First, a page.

On the other side, you have people like me. I have received absolutely zero interest in HD from my clients. Also, when I upgrade I will need to upgrade my computer, disk drives, buy a new deck, figure out some way to monitor HDV (as my current setup of computer-firewire- DSR-11 deck - JVC NTSC monitor won't work.) I'm a Mac shop, so there is also the fact that there is no inexpensive way to deliver to clients in HD yet (still waiting for an HD-DVD/Blueray DVD burning drive). All this will be expensive....and I am not going to upgrade all this only to charge clients the same rate as I did in SD editing. It just doesn't make business sense to me. "Fine, but why not buy the Z1 and shoot DVCAM for now and have the option of HDV later?" Sounds valid on the surface....BUT doesn't work for me for the following reason. When I buy a camera, I need it last for a long time (I bought my PD-150 in 2000 and it's still going strong)....when I say last for a long time, I mean the FORMAT and such lasting for a long time. MiniDV is still accepted widely....will HDV be in 5 years? Probably, but I really don't know. My personal philosophy on this, is to wait as long as possible to let some of the HD standards, and formats sort themselves out. I am not getting demand for HD now so no reason to buy. I am hoping that by the time I do get some demand, there will be more of a clear picture on where the low end of the HD market is headed. At the very least, I should be able to buy far more of an HD camera for the same money, than I would if I jumped in now....for an example look at the Sony EX cinealta cam...that one is tempting me greatly. So my personal philosophy is to wait as long as possible,......then buy the biggest and best you can afford to make it last as long as possible.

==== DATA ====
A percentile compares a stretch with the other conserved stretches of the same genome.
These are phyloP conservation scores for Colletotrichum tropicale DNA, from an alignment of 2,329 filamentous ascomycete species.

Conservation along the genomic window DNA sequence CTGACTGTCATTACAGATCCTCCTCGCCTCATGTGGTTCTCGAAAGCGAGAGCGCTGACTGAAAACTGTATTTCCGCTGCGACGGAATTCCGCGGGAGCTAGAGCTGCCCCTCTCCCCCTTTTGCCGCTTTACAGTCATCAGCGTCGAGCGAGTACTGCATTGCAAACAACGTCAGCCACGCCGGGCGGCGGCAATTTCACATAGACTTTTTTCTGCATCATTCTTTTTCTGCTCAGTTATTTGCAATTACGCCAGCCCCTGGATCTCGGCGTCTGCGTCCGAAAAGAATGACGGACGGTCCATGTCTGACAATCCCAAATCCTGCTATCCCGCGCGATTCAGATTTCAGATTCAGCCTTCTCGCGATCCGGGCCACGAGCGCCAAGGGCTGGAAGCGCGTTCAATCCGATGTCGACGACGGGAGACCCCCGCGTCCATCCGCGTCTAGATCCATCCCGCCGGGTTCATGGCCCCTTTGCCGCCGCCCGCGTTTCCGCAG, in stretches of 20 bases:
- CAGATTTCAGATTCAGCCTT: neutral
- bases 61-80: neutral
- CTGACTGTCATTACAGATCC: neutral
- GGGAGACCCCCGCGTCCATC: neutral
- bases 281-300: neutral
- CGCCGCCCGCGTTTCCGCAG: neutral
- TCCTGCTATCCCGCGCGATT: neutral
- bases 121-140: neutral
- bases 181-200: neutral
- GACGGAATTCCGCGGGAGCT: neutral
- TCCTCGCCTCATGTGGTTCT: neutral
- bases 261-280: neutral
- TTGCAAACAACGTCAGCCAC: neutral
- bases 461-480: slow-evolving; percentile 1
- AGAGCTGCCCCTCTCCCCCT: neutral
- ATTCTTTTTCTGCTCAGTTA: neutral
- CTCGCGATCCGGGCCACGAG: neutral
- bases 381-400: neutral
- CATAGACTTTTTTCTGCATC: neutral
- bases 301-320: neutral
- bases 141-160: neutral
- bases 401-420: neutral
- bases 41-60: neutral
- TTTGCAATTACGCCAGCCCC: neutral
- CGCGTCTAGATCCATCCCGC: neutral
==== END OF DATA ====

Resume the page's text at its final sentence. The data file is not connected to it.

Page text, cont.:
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Old July 3rd, 2007, 02:20 AM   #36
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Tom - yes - I would agree the Z1 provides a degree of future proofing. I think the UK is still a way behind the states on HD - perhaps because PAL SD has better resolution than NTSC SD? I think for the wedding guys this will be great because you can offer SD versions on DVD now and offer "remastered" HD versions later.

Gabe - I take your points - I also have no clients demanding HD at the moment so made the decision to upgrade based on the 16:9 ability of the Z1 and the fact the footage cuts together with my DSR-450 better.

I guess it's horses for courses - most people, whether they've upgraded or not, will defend their decision!

The PD-150 is a fine camera and still has plenty of life in it - I just find the Z1 more usable in SD mode...

I think HD formats will change a bit over the next few years, with XDCAM and HDV both featuring strongly - I agree that the EX range looks interesting, but still probably a long way off? I notice that a DSR-250 HDV replacement using full sized tapes was announced at NAB.
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Old July 3rd, 2007, 12:42 PM   #37
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Graham....

I wasn't saying you were wrong by any means. The fact that you are able to afford a 450 as well as a Z1 puts you in a different class than me right there. You have a business that obviously can make more money and afford to get new cameras more often. The Z1 is a great camera, a friend of mine has one and let me play with it, and I really liked it. My point was only, that for some of us.....it just doesn't make business sense. For others it does. I am one of the people that waits as long as possible to upgrade (I try not to get caught up in the manufacturers ploy of getting us to upgrade every year....I have a old 1.5ghz G4 Mac and Final Cut Pro 4.5 for goodness sakes). I also don't believe in credit and pay cash for everything, so I need to actually be able to come up with real money for anything I want to buy. So no disrespect intended to your choice....I'm sure that you made the right choice for you and your situation.
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Old July 3rd, 2007, 04:29 PM   #38
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If my PD-150 gets run over by a truck tomorrow, sure, I'll probably replace it with a V1u or maybe an XDCAM EX.

But, seeing as my 7-year old PD is still going strong, (and earning me money!) I will upgrade only after:
- a client asks me to produce something in HD;
- a film festival rejects one of my works because it isn't in HD; OR